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Chronic exposure of diesel exhaust particles induces alveolar enlargement in mice

Overview of attention for article published in Respiratory Research, February 2015
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About this Attention Score

  • Above-average Attention Score compared to outputs of the same age (62nd percentile)
  • Average Attention Score compared to outputs of the same age and source

Mentioned by

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3 tweeters
facebook
1 Facebook page
googleplus
1 Google+ user

Citations

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18 Dimensions

Readers on

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50 Mendeley
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Title
Chronic exposure of diesel exhaust particles induces alveolar enlargement in mice
Published in
Respiratory Research, February 2015
DOI 10.1186/s12931-015-0172-z
Pubmed ID
Authors

Kelly Yoshizaki, Jôse Mára Brito, Henrique T Moriya, Alessandra C Toledo, Sandra Ferzilan, Ana Paula Ligeiro de Oliveira, Isabel D Machado, Sandra HP Farsky, Luiz FF Silva, Milton A Martins, Paulo HN Saldiva, Thais Mauad, Mariangela Macchione

Abstract

Diesel exhaust particles (DEPs) are deposited into the respiratory tract and are thought to be a risk factor for the development of diseases of the respiratory system. In healthy individuals, the timing and mechanisms of respiratory tract injuries caused by chronic exposure to air pollution remain to be clarified. We evaluated the effects of chronic exposure to DEP at doses below those found in a typical bus corridor in Sao Paulo (150 μg/m3). Male BALB/c mice were divided into mice receiving a nasal instillation: saline (saline; n = 30) and 30 μg/10 μL of DEP (DEP; n = 30). Nasal instillations were performed five days a week, over a period of 90 days. Bronchoalveolar lavage (BAL) was performed, and the concentrations of interleukin (IL)-4, IL-10, IL-13 and interferon-gamma (INF-γ) were determined by ELISA-immunoassay. Assessment of respiratory mechanics was performed. The gene expression of Muc5ac in lung was evaluated by RT-PCR. The presence of IL-13, MAC2+ macrophages, CD3+, CD4+, CD8+ T cells and CD20+ B cells in tissues was analysed by immunohistochemistry. Bronchial thickness and the collagen/elastic fibers density were evaluated by morphometry. We measured the mean linear intercept (Lm), a measure of alveolar distension, and the mean airspace diameter (D0) and statistical distribution (D2). DEP decreased IFN-γ levels in BAL (p = 0.03), but did not significantly alter IL-4, IL-10 and IL-13 levels. MAC2+ macrophage, CD4+ T cell and CD20+ B cell numbers were not altered; however, numbers of CD3+ T cells (p ≤ 0.001) and CD8+ T cells (p ≤ 0.001) increased in the parenchyma. Although IL-13 (p = 0.008) expression decreased in the bronchiolar epithelium, Muc5ac gene expression was not altered in the lung of DEP-exposed animals. Although respiratory mechanics, elastic and collagen density were not modified, the mean linear intercept (Lm) was increased in the DEP-exposed animals (p ≤ 0.001), and the index D2 was statistically different (p = 0.038) from the control animals. Our data suggest that nasal instillation of low doses of DEP over a period of 90 days results in alveolar enlargement in the pulmonary parenchyma of healthy mice.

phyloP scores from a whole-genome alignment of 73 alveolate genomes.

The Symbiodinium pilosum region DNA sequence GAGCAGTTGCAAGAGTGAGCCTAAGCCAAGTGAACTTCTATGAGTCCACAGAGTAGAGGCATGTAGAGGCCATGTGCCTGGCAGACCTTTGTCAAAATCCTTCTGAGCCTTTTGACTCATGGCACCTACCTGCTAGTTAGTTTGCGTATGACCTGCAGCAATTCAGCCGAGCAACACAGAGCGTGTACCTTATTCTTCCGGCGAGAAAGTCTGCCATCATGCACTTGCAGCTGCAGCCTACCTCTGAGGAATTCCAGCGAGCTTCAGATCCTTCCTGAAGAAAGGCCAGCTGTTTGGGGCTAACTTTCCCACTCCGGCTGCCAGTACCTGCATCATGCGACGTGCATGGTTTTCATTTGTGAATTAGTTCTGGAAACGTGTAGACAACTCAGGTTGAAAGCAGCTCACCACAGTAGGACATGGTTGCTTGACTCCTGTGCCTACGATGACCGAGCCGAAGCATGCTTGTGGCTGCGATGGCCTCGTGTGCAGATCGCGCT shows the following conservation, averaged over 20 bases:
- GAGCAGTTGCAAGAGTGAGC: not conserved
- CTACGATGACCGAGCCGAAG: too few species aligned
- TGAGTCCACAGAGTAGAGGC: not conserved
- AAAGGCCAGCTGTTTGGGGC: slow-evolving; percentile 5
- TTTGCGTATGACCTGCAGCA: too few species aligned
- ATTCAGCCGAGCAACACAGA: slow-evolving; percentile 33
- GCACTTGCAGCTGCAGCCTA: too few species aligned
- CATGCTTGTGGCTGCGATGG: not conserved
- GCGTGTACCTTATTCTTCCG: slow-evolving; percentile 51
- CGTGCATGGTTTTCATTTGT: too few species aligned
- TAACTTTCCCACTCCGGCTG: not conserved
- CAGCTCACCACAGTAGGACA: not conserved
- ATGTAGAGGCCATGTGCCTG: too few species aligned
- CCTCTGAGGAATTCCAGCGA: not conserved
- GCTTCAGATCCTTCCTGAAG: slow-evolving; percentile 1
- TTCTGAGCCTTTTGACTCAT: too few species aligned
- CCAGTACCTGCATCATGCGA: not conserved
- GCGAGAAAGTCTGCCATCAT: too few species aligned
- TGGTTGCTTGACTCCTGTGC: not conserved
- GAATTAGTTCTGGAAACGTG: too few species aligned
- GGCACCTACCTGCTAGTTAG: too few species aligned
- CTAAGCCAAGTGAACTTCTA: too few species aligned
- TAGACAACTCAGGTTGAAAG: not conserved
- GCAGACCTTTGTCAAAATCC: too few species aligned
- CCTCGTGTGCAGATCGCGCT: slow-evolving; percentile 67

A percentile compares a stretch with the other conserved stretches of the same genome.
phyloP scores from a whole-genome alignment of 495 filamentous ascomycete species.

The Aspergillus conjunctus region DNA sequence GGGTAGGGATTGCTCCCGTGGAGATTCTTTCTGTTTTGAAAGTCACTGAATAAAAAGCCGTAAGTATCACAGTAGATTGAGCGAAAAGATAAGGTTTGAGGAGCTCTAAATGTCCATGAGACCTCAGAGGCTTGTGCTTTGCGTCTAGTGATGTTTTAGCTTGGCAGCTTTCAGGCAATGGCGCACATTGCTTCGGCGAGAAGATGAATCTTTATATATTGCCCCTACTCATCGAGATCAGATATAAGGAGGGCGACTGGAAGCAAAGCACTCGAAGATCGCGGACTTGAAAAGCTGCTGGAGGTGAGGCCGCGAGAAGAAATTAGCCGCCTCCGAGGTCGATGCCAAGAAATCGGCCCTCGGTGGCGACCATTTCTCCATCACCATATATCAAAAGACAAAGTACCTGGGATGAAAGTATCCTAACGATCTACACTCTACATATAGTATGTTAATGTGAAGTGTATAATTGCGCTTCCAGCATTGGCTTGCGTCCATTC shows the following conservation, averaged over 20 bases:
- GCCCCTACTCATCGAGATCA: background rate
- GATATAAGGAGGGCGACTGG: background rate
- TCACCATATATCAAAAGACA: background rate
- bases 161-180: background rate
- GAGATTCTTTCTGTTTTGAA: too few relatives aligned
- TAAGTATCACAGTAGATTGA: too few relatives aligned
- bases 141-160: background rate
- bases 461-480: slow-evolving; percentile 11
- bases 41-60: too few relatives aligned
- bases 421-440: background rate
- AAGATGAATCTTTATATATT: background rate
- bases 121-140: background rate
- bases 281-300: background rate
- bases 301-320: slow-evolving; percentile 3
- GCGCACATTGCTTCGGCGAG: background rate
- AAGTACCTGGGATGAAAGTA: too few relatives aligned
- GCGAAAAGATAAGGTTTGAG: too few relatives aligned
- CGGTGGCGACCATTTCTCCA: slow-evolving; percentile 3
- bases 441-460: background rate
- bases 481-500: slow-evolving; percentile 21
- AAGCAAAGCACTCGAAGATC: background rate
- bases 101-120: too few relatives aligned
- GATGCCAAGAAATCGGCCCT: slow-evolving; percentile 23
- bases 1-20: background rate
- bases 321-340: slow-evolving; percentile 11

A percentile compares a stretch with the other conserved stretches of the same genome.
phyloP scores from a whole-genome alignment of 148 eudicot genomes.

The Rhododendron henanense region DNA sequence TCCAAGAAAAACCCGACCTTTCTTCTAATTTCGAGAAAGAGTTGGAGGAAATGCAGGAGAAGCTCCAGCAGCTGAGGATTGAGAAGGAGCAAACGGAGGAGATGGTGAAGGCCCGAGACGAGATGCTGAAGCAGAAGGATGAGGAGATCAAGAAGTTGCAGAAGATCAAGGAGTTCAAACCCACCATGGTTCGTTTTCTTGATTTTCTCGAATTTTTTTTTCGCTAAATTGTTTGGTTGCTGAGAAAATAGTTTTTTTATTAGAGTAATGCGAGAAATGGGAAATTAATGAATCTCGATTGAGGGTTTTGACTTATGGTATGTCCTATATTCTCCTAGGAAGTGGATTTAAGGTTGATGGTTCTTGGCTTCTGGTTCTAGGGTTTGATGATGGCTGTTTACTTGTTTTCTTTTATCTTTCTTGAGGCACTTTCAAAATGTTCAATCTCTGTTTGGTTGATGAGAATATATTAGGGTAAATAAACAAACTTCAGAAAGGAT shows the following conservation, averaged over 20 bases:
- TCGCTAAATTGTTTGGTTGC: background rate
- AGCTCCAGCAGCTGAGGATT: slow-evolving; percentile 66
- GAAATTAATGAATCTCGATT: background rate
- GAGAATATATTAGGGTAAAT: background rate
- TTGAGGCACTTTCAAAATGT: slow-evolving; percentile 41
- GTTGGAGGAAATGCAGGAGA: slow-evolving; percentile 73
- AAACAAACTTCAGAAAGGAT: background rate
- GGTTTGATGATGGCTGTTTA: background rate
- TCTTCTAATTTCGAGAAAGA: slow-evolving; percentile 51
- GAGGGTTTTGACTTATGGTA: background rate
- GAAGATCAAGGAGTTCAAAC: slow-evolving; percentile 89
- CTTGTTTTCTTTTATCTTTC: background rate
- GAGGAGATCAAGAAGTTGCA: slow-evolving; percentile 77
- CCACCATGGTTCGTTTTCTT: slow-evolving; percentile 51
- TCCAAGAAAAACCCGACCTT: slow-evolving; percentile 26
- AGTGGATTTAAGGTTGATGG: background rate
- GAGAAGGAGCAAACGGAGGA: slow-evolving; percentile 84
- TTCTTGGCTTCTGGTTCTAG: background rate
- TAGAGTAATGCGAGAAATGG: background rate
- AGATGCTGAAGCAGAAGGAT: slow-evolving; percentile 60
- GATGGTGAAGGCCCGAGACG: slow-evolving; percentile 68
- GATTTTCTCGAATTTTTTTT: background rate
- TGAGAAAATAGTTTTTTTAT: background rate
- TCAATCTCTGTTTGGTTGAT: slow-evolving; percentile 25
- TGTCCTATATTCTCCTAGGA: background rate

Twitter Demographics

The data shown below were collected from the profiles of 3 tweeters who shared this research output. Click here to find out more about how the information was compiled.

Mendeley readers

The data shown below were compiled from readership statistics for 50 Mendeley readers of this research output. Click here to see the associated Mendeley record.

Geographical breakdown

Country Count As %
Unknown 50 100%

Demographic breakdown

Readers by professional status Count As %
Student > Ph. D. Student 8 16%
Researcher 8 16%
Student > Postgraduate 4 8%
Student > Bachelor 4 8%
Student > Master 4 8%
Other 13 26%
Unknown 9 18%
Readers by discipline Count As %
Biochemistry, Genetics and Molecular Biology 9 18%
Medicine and Dentistry 9 18%
Environmental Science 6 12%
Agricultural and Biological Sciences 3 6%
Immunology and Microbiology 2 4%
Other 7 14%
Unknown 14 28%

Attention Score in Context

This research output has an Altmetric Attention Score of 3. This is our high-level measure of the quality and quantity of online attention that it has received. This Attention Score, as well as the ranking and number of research outputs shown below, was calculated when the research output was last mentioned on 30 March 2016.
All research outputs
#6,662,572
of 12,537,999 outputs
Outputs from Respiratory Research
#699
of 1,467 outputs
Outputs of similar age
#99,776
of 273,013 outputs
Outputs of similar age from Respiratory Research
#9
of 16 outputs
Altmetric has tracked 12,537,999 research outputs across all sources so far. This one is in the 46th percentile – i.e., 46% of other outputs scored the same or lower than it.
So far Altmetric has tracked 1,467 research outputs from this source. They typically receive a little more attention than average, with a mean Attention Score of 5.0. This one is in the 48th percentile – i.e., 48% of its peers scored the same or lower than it.
Older research outputs will score higher simply because they've had more time to accumulate mentions. To account for age we can compare this Altmetric Attention Score to the 273,013 tracked outputs that were published within six weeks on either side of this one in any source. This one has gotten more attention than average, scoring higher than 62% of its contemporaries.
We're also able to compare this research output to 16 others from the same source and published within six weeks on either side of this one. This one is in the 37th percentile – i.e., 37% of its contemporaries scored the same or lower than it.